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Tech Wizards | Teen & Adult Mentors Needed

There is a great opportunity with the University of California Division of Agriculture & Natural Resources and Youth Alliance to guide and mentor 3rd and 4th grade students through hands-on science activities. Tech Wizards is looking for committed individuals who are able to take on a weekly, year long commitment to make a difference in the lives of young children through mentoring.

Mentor benefits include: Training & experience, earning community service hours, monthly bus pass, free t-shirt and a letter of recommendation.

Where & When: 

  • Calaveras Elementary (Hollister) | Thursdays | 4:30pm – 6:30pm
  • RO Hardin Elementary (Hollister) | Wednesdays | 4:30pm – 6:30pm
  • Glen View Elementary (Gilroy) | Thursdays | 4:30pm – 6:30pm

Join us at Orientation:

• Thursday, February 16, 2016 | 9:00am – 10:30am | Youth Alliance Office | 310 4th Street, #101 | Hollister

or

• Thursday, February 16, 2016 | 2:00pm – 3:30pm | Wheeler Gym (next to Gilroy Library) | 250 W. 6th Street | Gilroy

RSVP Contact:

Rosio Valadez | rosio@youthall.org | 831.673.9611 (mobile)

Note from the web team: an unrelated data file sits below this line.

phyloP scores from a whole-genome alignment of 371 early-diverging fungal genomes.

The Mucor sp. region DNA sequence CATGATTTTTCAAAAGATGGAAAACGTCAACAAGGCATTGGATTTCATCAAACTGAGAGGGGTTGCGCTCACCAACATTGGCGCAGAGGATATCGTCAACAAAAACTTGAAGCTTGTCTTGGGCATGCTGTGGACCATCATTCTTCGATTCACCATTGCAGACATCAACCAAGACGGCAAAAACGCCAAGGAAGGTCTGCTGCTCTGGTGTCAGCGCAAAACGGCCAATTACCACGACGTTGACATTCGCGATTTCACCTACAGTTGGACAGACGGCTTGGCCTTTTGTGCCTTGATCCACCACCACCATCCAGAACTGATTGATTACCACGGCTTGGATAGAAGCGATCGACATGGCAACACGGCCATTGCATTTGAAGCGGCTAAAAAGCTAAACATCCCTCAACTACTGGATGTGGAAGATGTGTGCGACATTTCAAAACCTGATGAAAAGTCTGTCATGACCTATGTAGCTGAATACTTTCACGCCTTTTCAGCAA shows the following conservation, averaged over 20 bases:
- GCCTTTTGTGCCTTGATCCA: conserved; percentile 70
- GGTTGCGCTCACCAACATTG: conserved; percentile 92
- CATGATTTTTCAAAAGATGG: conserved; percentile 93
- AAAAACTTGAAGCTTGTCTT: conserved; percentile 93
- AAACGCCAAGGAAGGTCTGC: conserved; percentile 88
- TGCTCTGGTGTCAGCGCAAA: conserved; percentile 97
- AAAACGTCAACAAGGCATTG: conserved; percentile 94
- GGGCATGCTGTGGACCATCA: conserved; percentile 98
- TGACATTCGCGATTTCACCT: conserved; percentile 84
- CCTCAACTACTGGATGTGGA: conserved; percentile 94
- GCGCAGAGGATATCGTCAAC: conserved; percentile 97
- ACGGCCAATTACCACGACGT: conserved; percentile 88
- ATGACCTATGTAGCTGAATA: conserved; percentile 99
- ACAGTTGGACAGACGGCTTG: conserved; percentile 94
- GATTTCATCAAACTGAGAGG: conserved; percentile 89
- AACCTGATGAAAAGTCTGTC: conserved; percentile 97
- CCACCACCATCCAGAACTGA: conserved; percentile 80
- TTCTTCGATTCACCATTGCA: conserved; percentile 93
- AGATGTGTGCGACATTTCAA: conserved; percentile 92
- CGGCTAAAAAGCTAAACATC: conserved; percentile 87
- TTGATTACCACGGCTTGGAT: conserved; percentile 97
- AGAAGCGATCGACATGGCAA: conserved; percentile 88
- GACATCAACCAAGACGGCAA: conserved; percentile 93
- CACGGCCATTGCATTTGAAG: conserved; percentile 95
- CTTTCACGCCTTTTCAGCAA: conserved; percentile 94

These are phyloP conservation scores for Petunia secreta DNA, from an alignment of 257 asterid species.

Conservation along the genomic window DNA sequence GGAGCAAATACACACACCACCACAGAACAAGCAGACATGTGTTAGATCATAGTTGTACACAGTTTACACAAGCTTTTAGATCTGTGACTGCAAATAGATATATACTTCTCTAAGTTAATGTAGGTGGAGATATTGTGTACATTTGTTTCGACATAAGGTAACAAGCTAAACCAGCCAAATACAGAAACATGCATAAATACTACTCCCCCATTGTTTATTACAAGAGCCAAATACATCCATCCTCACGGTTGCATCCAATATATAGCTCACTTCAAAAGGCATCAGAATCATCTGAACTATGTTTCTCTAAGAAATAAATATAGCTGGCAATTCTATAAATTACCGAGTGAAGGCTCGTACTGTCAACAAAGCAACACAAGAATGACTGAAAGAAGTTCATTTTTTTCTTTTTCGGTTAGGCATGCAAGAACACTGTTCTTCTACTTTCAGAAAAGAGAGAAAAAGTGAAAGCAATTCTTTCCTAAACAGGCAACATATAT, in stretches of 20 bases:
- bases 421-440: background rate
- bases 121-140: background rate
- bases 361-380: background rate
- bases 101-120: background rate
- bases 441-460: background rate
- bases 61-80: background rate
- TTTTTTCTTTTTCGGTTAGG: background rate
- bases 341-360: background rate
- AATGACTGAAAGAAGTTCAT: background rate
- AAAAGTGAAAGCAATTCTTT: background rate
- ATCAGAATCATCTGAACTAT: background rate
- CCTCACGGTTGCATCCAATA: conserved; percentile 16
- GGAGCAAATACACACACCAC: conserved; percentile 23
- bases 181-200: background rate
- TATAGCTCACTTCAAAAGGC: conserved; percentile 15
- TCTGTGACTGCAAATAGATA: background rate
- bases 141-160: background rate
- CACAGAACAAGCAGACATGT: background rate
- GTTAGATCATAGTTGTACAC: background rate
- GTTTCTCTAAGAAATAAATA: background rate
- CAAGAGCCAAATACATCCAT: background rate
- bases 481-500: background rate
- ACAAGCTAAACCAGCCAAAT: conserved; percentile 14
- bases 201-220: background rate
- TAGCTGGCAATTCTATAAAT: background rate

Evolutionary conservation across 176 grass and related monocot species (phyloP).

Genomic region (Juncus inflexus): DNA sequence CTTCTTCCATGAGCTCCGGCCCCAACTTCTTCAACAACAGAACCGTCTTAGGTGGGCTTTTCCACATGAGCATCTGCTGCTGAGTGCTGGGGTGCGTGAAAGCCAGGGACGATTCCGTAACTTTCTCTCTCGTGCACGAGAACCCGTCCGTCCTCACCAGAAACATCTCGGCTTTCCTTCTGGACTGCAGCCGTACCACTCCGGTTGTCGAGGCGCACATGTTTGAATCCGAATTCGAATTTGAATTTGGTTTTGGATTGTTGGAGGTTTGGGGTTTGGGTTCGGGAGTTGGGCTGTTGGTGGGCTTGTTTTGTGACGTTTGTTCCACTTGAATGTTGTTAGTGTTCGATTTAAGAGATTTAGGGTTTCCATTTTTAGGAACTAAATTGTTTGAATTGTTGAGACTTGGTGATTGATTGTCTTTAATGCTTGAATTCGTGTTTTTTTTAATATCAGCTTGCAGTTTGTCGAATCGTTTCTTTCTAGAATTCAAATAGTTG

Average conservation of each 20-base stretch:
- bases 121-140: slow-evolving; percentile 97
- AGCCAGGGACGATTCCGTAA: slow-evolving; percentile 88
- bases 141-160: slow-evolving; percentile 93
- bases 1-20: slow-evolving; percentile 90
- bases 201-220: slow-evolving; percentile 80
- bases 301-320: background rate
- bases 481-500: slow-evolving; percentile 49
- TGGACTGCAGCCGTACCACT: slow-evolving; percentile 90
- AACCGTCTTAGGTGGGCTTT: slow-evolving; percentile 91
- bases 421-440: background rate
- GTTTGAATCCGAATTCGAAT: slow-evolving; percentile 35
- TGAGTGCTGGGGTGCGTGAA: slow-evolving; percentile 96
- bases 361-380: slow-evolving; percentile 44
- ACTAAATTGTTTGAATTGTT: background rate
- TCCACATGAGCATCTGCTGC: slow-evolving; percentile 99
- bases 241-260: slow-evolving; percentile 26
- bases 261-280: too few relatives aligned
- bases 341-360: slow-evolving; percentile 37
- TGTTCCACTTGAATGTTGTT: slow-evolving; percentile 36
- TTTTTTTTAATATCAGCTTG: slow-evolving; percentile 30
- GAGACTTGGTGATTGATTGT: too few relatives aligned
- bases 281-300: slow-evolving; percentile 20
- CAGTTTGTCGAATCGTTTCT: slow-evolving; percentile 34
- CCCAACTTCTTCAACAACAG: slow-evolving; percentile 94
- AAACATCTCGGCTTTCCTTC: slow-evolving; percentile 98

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‘Destined for great things’

“I am a leader.” “I am not ghetto.” “I am not incapable of being interested in mathematics and the sciences.” “I am destined for great things.” As part of a new school reform campaign, a statewide coalition of students from low-income families is posting statements on Twitter and Facebook that are both poignant and backed by research about system change: If you want schools to improve, they say, believe in us.

The student statements are one element of a campaign to upend stereotypes, support teachers who work with students from diverse backgrounds and urge schools to create communities where it is understood that all students can succeed. The campaign, organized by the advocacy group Californians for Justice and its Student Voice project, was launched at a kickoff event at Roosevelt Middle School in Oakland this month that included a keynote address by Lupita Cortez Alcalá, California’s deputy superintendent, and a panel discussion with Gordon Jackson, director of student services for the California Department of Education. A Long Beach launch event is scheduled for Nov. 19.